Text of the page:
Blast Your Biceps

Get Huge Arm Muscles Fast

Paul Becker, Body Building Historian reveals the techniques that body builders USED to use back in the golden days of bodybuilding that have gone ignored for years now. They old bodybuilders like John McWilliams didn't get big because of genetics No they put in the hard work that it takes. This eBook course teaches you the old school, tried and true way to build strength and power in your arms. This book will teach you how to get huge arms Without steroids, how often you should train arms, how to add a 1/2 inch to your arms in only ONE day. When you order Huge Arms Fast, you also get three FREE eBooks as a bonus: How to Gain 1 on your arms in One Week, How To Build a Super Powerful Grip, and Old School Bodybuilding Advice. Sometimes the old ways really are the best, and that is definitely true in the case of bodybuilding. Read more here...

Get Huge Arm Muscles Fast Summary


4.6 stars out of 11 votes

Contents: Ebook
Author: Paul Becker
Official Website:
Price: $27.00

Access Now

My Get Huge Arm Muscles Fast Review

Highly Recommended

All of the information that the author discovered has been compiled into a downloadable ebook so that purchasers of Get Huge Arm Muscles Fast can begin putting the methods it teaches to use as soon as possible.

When compared to other e-books and paper publications I have read, I consider this to be the bible for this topic. Get this and you will never regret the decision.

Kitchen Counter Comparative Anatomy

To continue, next skin the wing to reveal the muscles and ligaments beneath. After removing the skin, you can start to investigate the muscles that flex the wing. The large muscle on the front of the humerus is the M. biceps. This muscle flexes the elbow, triggering the kinematic chain of automatic wrist flexion. The fleshy muscle that runs down the back of the humerus and attaches to the ulna's olecranon process, the bony extension of the proximal end of the ulna that is closest to the humerus, is the M. triceps. This muscle extends the elbow. Pull on this muscle, and watch the forearm and hand straighten pull on the biceps, and watch them flex. These are the muscles that the bird uses to flex and extend its arm during flight. Now look at the muscles of the forearm, the large muscle on the top of the radius and ulna. This is the M. extensor metacarpi radialis, which originates from the distal end of the humerus, near the biceps muscle, follows along the radius, and inserts onto the...

The Avian Flight System

The downstroke is principally driven by the M. pectoralis (the breast meat of the bird), the largest muscle of the arm system. Automatic flexion is governed by two muscles, the M. extensor metacarpi ulnaris and M. flexor carpi ulnaris. At the bottom of the downstroke, the biceps muscle flexes the elbow, which in turn flexes the M. extensor metacarpi ulnaris (EMU) and M. flexor carpi ulnaris (FCU) muscles. These muscles flex the hand back against the forearm, folding the wing. The EMU originates on the outside of the distal end of the humerus and inserts onto the dorsal surface of the second metacarpal of the carpometacarpus. The FCU originates on the inner side of the distal end of the humerus and attaches to the carpal bone called the ulnare (Gadow 1888-93 Shufeldt 1898 Hudson and Lanzillotti 1955 George and Berger 1966 McKitrick 1991 Vazquez 1992, 1993, 1994). The FCU acts in concert with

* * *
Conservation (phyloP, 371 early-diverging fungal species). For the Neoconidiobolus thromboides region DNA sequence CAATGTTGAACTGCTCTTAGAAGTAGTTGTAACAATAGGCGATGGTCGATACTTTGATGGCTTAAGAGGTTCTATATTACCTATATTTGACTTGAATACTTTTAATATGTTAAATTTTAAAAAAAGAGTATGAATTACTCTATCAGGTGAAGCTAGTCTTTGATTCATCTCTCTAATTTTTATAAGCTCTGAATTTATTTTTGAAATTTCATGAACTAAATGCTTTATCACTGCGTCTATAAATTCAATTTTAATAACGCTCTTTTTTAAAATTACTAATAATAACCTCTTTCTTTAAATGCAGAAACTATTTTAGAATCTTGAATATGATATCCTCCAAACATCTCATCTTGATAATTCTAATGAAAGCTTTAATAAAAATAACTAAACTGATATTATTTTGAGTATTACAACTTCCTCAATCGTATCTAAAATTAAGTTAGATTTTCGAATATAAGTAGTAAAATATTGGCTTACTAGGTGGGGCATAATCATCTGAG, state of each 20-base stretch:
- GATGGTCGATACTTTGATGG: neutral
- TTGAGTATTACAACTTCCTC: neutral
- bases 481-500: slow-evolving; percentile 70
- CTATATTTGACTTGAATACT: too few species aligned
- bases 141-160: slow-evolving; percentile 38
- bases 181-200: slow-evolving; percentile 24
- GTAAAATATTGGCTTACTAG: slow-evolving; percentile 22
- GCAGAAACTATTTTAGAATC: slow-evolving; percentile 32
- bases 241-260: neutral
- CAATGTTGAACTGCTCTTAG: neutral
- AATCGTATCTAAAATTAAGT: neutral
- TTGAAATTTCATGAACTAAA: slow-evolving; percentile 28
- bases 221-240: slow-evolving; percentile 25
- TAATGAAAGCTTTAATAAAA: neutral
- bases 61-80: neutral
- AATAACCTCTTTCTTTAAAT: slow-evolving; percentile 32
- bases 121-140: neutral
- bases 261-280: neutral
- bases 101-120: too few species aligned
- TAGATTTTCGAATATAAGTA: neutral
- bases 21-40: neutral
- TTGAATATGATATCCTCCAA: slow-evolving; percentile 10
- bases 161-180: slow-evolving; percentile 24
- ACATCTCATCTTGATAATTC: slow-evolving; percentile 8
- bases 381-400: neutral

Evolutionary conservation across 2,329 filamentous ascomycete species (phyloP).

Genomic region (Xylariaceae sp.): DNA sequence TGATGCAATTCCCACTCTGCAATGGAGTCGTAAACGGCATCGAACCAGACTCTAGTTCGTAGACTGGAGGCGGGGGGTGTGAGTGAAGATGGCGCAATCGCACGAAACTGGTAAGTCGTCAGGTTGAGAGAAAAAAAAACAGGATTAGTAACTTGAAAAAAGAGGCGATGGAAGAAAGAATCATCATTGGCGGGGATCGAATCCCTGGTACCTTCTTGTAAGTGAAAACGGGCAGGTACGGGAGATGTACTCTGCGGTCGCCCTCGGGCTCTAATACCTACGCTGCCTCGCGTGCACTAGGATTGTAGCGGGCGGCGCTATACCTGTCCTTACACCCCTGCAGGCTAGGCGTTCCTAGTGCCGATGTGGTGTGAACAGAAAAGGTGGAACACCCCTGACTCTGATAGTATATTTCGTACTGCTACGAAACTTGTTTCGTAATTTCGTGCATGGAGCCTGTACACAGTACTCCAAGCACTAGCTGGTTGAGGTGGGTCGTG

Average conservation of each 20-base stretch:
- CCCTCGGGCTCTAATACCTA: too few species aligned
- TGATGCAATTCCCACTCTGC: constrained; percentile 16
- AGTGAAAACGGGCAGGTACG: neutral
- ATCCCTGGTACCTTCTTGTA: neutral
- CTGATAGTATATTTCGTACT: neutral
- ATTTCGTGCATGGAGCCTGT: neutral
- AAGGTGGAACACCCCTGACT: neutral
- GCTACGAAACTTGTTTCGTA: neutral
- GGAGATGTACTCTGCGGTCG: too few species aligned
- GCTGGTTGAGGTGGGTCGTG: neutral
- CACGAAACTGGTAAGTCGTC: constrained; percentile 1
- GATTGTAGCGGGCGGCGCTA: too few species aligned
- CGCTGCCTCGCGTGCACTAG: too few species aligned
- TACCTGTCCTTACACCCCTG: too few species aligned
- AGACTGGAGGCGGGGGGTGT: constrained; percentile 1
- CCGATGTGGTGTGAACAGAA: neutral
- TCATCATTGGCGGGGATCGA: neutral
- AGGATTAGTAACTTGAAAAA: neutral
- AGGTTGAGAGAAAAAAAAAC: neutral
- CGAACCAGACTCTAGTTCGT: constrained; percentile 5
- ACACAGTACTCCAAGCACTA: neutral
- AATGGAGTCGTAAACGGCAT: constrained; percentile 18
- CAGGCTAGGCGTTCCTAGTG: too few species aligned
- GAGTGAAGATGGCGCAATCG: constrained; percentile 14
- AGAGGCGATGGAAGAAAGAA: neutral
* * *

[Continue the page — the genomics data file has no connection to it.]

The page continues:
Plesiadapiforms as Claw Climbing Arborealists


The proximal radius of plesiadapiforms typically has a spherical fossa and broad lateral lip that matches the spherical capitulum of the humerus (Beard, 1993a), allowing for a large degree of axial mobility (MacLeod and Rose, 1993 Sargis, 2002a Szalay and Dagosto, 1980). The bicipital tuberosity of the radius is large and proximally located, indicating the presence of a strong biceps brachii muscle. The shaft of the radius is generally mediolaterally wide and flattens distally in its dorsopalmar aspect. Medial and lateral longitudinal ridges for the deep digital flexor muscles often mark the palmar aspect of the radial shaft. The distal end of the radius supports most of the carpus while the ulna is typically reduced. Because the wrist joint in plesiadapiforms is almost entirely formed by the radius, rotation of this element about the ulna does not compromise stability of the wrist. The distal articular surface of the radius is canted palmarly indicating habitual palmar-flexion of the...

31 Days To Bigger Arms

31 Days To Bigger Arms

You can have significantly bigger arms in only 31 days. How much bigger? That depends on a lot of factors. You werent able to select your parents so youre stuck with your genetic potential to build muscles. You may have a good potential or you may be like may of the rest of us who have averages Potential. Download this great free ebook and start learns how to build your muscles up.

Get My Free Ebook